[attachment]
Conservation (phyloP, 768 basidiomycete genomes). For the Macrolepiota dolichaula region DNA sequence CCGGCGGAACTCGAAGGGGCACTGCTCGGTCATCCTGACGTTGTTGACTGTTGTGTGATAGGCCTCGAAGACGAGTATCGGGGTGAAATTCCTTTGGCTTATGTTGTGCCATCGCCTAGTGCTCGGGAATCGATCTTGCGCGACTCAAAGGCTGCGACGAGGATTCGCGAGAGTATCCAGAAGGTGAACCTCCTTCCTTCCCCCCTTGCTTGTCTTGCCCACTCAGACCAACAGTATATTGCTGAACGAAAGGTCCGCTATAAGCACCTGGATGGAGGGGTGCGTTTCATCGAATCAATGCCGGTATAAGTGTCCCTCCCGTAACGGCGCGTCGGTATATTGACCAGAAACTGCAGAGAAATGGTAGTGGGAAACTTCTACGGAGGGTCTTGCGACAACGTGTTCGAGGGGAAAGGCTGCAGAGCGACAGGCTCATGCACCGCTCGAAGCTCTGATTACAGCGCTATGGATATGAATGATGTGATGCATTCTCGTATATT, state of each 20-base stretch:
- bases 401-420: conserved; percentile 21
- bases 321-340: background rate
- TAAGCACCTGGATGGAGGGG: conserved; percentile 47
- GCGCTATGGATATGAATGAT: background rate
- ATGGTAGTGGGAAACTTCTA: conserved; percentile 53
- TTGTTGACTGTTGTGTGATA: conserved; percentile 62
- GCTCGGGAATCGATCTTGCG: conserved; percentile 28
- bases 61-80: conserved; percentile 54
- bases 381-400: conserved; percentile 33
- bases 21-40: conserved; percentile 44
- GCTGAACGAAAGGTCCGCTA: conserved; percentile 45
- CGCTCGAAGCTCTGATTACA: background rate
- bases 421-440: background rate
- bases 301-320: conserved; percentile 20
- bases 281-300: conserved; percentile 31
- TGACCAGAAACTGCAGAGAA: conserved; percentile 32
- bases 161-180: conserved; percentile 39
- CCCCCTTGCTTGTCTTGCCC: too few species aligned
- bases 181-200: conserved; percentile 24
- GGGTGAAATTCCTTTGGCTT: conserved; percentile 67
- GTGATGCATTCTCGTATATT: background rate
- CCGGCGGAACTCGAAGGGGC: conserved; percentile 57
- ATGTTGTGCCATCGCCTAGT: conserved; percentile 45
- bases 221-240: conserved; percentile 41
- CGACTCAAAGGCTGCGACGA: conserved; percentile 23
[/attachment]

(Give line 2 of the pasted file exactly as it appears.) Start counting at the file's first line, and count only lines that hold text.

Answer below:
- bases 401-420: conserved; percentile 21